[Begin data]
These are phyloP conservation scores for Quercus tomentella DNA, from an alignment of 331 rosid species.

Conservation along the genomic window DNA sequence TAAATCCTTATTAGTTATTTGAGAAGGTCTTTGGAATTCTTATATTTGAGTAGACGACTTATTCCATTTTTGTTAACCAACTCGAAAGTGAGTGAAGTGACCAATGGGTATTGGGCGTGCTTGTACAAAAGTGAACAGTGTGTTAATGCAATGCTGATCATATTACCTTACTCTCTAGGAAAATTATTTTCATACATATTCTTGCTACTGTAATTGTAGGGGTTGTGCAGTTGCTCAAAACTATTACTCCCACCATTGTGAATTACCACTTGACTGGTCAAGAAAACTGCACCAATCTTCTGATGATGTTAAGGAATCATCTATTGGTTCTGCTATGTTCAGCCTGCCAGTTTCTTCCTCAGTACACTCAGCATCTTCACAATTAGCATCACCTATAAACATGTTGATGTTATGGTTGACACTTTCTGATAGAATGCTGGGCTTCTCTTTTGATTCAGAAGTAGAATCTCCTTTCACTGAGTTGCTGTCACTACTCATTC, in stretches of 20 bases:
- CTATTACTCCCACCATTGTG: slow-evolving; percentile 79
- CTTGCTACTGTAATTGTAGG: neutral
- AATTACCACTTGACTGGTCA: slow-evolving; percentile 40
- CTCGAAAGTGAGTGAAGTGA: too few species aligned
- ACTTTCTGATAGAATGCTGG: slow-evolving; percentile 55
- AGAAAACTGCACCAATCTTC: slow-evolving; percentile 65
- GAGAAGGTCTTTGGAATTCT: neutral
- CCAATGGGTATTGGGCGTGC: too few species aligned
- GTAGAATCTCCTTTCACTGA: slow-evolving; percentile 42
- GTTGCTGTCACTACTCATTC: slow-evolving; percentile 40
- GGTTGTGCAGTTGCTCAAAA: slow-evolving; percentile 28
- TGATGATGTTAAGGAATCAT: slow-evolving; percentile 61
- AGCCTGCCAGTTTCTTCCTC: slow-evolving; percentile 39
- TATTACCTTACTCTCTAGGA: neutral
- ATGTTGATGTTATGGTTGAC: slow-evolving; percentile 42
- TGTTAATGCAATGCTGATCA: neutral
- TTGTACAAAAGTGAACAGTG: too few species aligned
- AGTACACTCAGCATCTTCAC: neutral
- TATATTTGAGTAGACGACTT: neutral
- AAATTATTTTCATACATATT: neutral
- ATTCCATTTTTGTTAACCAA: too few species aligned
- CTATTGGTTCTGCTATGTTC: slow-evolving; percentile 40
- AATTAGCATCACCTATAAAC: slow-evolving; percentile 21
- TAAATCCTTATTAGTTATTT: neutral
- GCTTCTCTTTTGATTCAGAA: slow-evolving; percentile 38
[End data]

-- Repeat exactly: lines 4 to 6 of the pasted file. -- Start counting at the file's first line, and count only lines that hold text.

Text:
- CTTGCTACTGTAATTGTAGG: neutral
- AATTACCACTTGACTGGTCA: slow-evolving; percentile 40
- CTCGAAAGTGAGTGAAGTGA: too few species aligned